The outlook for the domestic economy is mixed, with its performance likely to be led by events on global markets for the remainder of 2015.
The word that best summarises financial markets is volatile. Economic factors and geopolitical events continue to drive different views in markets, resulting in marked performance swings across asset classes.
There is a growing realisation that rising inflation levels have the potential to impact financial markets, which has led to a sharp rise in global bond yields. As we head into the second half of the year, the biggest challenge is whether the multiyear bond rally has finally reached its end game.
There are also concerns any moves by the US Federal Reserve to increase official cash rates will result in bond yields moving even higher from current levels. Additionally, equity markets may have moved ahead of fundamentals, making them prone to a correction.
Recent sell-offs in bond and equity markets represent a recalibration across global financial markets. But at this stage, this does not create a prolonged bear market.
It’s true the growth outlook remains mixed, with weaker than expected economic data across a number of regions in the first quarter of the year.
But while the European Central Bank (ECB) has been surprised by the extent of the ‘bounce’ in the European economy given it has only just begun its quantitative easing program, we see little chance of the ECB closing its program before its stated end date of September 2016. This provides tacit support for both bond and equity markets.
Central banks in Japan and China and other emerging markets will continue to reduce cash rates to stimulate their economies. In addition, commodity prices are stabilising, although it will be some time before prices reach levels seen in 2014. These factors in combination should help to support global markets.
In Australia, the challenges facing the economy show no signs of reduction. With the need for structural reform vital, along with global and regional sensitivities, we do not see material change in the domestic economic landscape any time soon.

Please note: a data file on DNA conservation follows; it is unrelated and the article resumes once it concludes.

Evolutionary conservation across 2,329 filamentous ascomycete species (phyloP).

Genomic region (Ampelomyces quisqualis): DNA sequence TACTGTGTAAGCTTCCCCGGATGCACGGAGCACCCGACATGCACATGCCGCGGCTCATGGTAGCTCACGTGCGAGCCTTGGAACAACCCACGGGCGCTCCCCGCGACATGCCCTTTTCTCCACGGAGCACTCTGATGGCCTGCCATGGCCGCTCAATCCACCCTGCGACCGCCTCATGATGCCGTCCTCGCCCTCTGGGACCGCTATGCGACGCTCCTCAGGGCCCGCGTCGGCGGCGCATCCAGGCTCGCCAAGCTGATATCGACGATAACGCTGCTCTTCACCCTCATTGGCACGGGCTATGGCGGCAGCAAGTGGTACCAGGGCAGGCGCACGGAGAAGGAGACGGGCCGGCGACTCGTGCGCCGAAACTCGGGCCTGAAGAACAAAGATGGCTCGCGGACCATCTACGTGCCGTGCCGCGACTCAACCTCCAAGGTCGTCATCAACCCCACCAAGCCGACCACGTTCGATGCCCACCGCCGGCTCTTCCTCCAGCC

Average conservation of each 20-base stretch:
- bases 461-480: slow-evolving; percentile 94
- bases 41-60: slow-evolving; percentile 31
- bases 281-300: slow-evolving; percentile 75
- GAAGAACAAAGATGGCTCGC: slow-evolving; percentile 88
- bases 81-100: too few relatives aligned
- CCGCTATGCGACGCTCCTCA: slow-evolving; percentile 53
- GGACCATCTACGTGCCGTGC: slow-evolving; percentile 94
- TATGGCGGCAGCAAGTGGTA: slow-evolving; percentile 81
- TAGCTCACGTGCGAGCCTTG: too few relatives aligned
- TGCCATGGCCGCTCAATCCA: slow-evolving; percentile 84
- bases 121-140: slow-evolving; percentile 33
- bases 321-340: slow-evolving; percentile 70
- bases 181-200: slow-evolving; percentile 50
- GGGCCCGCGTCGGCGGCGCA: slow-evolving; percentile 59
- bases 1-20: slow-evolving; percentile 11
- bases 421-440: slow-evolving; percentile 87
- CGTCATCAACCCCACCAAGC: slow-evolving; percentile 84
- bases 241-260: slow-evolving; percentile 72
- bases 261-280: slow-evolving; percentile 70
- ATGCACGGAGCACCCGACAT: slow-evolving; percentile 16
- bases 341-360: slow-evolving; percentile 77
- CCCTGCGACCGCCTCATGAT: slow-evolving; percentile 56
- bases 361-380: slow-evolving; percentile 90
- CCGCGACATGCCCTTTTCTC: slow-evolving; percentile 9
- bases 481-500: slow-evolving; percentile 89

Property data continues to show positive momentum with house prices in both Sydney and Melbourne still exhibiting growth. However, although the low interest rate environment is supporting higher house prices, we remain concerned about the medium-term outlook. This could impact the strength of the housing market, particularly if there is no broader improvement in the economy and the jobless rate rises.
Furthermore, the performance of corporate Australia remains subdued and the earnings outlook for the banking sector seems to have peaked. So it may be some time before the economy rebounds.
Overall, we believe the domestic economy will continue to moderate further. The near term fortunes of the economy will be linked to the global macro outlook as much as to domestic issues. Financial markets will continue to take their lead from global peers, most notably the US, and we have seen our bond market move in line with US Treasuries in recent periods.
Moreover, the slowdown across China, along with lower commodity prices, and a more benign corporate outlook have the ability to be a drag on the domestic share market for the remainder of the year.